• Summary
  • Contents
  • Subject index

The SAGE Handbook of Nature offers an ambitious retrospective and prospective overview of the field that aims to position Nature, the environment and natural processes, at the heart of interdisciplinary social sciences. The three volumes are divided into the following parts: INTRODUCTION TO THE HANDBOOK NATURAL AND SOCIO-NATURAL VULNERABILITIES: INTERWEAVING THE NATURAL & SOCIAL SCIENCES SPACING NATURES: SUSTAINABLE PLACE MAKING AND ADAPTATION COUPLED AND (DE-COUPLED) SOCIO-ECOLOGICAL SYSTEMS RISK AND THE ENVIRONMENT: SOCIAL THEORIES, PUBLIC UNDERSTANDINGS, & THE SCIENCE-POLICY INTERFACE HUNGRY AND THIRSTY CITIES AND THEIR REGIONS CRITICAL CONSUMERISM AND ITS MANUFACTURED NATURES GENDERED NATURES AND ECO-FEMINISM REPRODUCTIVE NATURES: PLANTS, ANIMALS AND PEOPLE NATURE, CLASS AND SOCIAL INEQUALITY BIO-SENSITIVITY & THE ECOLOGIES OF HEALTH THE RESOURCE NEXUS AND ITS RELEVANCE SUSTAINABLE URBAN COMMUNITIES RURAL NATURES AND THEIR CO-PRODUCTION This handbook is a key critical research resource for researchers and practitioners across the social sciences and their contributions to related disciplines associated with the fast developing interdisciplinary field of sustainability science.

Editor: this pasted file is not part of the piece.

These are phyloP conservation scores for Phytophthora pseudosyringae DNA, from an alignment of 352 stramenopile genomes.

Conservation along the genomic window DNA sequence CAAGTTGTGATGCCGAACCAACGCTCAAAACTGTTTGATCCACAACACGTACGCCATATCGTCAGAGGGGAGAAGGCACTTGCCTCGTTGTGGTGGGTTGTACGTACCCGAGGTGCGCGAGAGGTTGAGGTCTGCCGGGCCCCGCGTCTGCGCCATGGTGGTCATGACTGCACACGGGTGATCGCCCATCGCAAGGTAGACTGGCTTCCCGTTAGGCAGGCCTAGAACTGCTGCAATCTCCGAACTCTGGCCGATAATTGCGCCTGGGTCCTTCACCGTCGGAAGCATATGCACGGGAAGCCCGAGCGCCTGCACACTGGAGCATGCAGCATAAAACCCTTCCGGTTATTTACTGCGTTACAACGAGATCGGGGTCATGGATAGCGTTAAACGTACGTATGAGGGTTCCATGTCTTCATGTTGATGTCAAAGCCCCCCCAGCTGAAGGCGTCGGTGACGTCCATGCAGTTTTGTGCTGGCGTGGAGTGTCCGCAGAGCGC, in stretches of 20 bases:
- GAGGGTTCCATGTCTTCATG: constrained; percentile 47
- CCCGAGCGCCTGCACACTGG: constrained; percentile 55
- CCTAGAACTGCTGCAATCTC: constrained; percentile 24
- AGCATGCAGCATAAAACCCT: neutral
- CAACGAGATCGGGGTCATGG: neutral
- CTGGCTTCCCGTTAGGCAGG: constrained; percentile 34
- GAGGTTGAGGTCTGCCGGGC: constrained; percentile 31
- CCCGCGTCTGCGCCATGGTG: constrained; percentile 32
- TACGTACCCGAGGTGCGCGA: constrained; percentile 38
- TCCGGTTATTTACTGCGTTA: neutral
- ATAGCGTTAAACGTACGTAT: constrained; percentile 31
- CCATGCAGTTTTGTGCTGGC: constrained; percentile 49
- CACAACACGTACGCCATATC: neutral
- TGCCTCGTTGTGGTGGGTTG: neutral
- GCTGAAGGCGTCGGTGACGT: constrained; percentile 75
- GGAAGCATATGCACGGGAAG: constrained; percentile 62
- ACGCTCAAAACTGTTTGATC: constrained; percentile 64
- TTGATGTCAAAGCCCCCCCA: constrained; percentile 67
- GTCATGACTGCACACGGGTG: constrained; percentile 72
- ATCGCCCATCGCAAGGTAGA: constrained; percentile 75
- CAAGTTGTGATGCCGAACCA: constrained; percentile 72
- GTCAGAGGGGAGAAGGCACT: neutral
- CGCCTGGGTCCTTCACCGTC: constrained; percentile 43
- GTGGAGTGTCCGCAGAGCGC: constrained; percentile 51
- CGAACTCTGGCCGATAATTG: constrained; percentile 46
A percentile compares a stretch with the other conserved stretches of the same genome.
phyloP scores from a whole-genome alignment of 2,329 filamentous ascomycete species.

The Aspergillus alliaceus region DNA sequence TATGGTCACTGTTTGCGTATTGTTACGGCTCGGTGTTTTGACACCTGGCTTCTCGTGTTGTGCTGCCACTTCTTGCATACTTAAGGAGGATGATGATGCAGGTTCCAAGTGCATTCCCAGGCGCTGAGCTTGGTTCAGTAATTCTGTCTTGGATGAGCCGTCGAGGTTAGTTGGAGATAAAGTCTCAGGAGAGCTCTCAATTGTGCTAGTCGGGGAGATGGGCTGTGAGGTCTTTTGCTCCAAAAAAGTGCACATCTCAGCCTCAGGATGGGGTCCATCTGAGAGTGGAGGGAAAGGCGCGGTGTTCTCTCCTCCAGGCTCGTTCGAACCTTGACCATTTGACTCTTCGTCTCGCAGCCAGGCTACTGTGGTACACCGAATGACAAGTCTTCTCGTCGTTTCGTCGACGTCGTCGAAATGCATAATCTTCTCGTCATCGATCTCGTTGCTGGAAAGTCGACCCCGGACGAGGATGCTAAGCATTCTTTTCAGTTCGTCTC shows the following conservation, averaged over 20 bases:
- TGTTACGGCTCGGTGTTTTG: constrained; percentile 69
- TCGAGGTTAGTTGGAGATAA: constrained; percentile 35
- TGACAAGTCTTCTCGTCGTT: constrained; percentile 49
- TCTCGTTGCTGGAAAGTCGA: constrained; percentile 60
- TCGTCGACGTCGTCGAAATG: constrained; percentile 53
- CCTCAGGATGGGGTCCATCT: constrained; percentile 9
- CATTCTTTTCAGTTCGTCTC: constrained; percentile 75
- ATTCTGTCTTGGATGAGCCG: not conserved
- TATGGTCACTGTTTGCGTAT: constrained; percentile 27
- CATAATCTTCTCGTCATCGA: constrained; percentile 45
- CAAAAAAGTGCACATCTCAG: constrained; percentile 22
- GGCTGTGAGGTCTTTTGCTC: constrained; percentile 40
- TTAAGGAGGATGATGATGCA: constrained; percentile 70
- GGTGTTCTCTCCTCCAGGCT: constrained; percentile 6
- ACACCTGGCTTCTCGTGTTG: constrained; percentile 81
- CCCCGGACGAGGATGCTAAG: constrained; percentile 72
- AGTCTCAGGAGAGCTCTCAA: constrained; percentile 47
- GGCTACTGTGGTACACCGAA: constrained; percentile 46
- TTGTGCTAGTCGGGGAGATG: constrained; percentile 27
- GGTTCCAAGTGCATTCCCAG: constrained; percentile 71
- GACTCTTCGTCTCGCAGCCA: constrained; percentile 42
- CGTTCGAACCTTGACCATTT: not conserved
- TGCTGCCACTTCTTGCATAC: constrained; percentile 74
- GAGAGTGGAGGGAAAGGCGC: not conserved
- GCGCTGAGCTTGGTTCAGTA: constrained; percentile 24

Ecological Localism – Re-coupling People, Place and Nature
Ecological Localism – Re-coupling People Place and Nature
Mark RobinsAdrian Southern

This chapter explores ‘ecological localism’ as a humanising, pro-nature, practice-sustaining, place-based marriage of ecological context with a comfortable human geography, one that gives more hope for saving nature on a living planet than the miserable state failure of twentieth-century Western approaches. It proposes five themes for further exploration of ecological localism.

How can we find optimism that, on a living planet, nature has a good prospect? Ambition, goals, targets and initiatives abound, including the Aichi Biodiversity Targets developed for the entire United Nations system (CBD, 2010), but the scale of failure presents the size of the challenge. The science is already in – rapid species extinction is already ...

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